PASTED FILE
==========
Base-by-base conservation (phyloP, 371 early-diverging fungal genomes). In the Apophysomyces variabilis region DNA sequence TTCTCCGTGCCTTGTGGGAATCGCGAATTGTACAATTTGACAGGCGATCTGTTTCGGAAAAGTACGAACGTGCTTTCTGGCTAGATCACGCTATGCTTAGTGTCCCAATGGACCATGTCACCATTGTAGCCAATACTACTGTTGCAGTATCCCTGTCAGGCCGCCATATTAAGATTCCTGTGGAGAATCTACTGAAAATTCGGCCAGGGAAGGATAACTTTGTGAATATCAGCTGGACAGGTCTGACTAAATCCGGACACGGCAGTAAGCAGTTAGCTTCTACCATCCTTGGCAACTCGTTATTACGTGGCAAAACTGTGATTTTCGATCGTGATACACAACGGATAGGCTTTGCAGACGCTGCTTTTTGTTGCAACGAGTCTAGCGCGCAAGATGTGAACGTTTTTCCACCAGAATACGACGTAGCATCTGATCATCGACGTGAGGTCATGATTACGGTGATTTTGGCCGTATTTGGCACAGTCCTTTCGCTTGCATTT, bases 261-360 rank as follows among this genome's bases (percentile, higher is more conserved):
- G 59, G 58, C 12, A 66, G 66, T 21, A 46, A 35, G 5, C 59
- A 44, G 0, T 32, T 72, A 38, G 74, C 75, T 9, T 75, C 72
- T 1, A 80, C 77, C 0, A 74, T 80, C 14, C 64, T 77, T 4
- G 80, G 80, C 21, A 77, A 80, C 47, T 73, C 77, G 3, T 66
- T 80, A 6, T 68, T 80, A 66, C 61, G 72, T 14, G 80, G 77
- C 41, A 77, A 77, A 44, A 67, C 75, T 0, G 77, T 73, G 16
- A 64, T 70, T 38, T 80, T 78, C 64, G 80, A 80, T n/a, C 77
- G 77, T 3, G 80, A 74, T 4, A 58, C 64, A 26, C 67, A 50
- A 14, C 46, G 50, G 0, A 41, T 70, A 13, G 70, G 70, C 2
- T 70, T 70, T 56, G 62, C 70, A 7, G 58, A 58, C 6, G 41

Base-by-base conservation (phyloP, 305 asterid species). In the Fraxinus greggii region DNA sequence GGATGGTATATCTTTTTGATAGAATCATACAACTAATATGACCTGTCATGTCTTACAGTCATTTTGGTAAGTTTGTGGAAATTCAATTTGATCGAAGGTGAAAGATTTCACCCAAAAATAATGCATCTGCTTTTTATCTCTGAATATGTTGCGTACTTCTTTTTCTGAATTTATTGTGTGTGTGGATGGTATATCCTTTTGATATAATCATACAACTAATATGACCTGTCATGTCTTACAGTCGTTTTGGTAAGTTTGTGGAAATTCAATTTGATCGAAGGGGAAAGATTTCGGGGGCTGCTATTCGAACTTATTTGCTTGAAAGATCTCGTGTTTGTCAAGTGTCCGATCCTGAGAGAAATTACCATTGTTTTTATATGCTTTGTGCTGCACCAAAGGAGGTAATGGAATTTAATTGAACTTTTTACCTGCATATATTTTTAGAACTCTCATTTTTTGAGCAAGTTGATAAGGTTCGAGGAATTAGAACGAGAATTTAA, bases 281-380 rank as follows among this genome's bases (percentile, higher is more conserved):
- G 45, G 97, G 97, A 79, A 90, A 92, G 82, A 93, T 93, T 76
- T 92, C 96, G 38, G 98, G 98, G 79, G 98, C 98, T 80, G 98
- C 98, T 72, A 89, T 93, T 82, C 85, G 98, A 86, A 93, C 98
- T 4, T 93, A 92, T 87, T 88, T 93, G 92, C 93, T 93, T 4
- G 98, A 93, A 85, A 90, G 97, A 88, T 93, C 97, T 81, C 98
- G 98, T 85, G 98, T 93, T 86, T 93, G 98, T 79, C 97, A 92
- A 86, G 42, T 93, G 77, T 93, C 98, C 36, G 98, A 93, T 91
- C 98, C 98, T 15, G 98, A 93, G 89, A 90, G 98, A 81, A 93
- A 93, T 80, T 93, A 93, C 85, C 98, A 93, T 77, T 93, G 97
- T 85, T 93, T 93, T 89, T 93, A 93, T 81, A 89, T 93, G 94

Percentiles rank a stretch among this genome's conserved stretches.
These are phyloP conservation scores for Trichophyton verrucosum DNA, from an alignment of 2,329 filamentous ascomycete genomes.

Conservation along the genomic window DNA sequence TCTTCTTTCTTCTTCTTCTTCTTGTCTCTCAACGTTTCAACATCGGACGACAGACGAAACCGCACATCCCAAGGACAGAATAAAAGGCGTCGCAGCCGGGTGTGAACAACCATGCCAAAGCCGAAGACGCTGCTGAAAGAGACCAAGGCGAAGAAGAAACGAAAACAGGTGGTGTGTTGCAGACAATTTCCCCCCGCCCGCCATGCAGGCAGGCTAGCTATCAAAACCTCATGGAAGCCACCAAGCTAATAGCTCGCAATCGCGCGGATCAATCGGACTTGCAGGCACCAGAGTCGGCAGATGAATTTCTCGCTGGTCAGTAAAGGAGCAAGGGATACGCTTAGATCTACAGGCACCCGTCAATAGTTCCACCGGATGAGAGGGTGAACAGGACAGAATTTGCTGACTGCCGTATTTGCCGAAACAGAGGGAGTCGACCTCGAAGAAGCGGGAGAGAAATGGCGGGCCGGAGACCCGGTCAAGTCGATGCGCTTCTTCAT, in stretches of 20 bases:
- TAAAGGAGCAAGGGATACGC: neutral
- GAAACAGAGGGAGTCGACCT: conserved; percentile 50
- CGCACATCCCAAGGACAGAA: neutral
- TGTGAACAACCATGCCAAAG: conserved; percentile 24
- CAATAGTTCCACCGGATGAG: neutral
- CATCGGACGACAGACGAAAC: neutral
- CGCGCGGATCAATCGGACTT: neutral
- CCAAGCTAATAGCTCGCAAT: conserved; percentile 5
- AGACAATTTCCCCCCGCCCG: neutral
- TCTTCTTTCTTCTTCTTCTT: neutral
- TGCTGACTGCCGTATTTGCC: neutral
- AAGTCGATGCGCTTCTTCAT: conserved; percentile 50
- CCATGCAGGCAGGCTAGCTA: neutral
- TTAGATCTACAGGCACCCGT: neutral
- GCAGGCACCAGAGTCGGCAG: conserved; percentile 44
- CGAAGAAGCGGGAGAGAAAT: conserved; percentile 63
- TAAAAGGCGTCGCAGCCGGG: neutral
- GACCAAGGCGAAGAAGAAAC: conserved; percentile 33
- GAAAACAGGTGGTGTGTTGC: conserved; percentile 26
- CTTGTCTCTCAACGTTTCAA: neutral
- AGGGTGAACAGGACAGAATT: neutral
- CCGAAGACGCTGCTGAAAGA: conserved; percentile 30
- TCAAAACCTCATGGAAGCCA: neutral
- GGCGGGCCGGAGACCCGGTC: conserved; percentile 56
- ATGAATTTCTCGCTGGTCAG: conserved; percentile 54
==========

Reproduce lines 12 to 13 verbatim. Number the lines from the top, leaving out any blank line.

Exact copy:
Base-by-base conservation (phyloP, 305 asterid species). In the Fraxinus greggii region DNA sequence GGATGGTATATCTTTTTGATAGAATCATACAACTAATATGACCTGTCATGTCTTACAGTCATTTTGGTAAGTTTGTGGAAATTCAATTTGATCGAAGGTGAAAGATTTCACCCAAAAATAATGCATCTGCTTTTTATCTCTGAATATGTTGCGTACTTCTTTTTCTGAATTTATTGTGTGTGTGGATGGTATATCCTTTTGATATAATCATACAACTAATATGACCTGTCATGTCTTACAGTCGTTTTGGTAAGTTTGTGGAAATTCAATTTGATCGAAGGGGAAAGATTTCGGGGGCTGCTATTCGAACTTATTTGCTTGAAAGATCTCGTGTTTGTCAAGTGTCCGATCCTGAGAGAAATTACCATTGTTTTTATATGCTTTGTGCTGCACCAAAGGAGGTAATGGAATTTAATTGAACTTTTTACCTGCATATATTTTTAGAACTCTCATTTTTTGAGCAAGTTGATAAGGTTCGAGGAATTAGAACGAGAATTTAA, bases 281-380 rank as follows among this genome's bases (percentile, higher is more conserved):
- G 45, G 97, G 97, A 79, A 90, A 92, G 82, A 93, T 93, T 76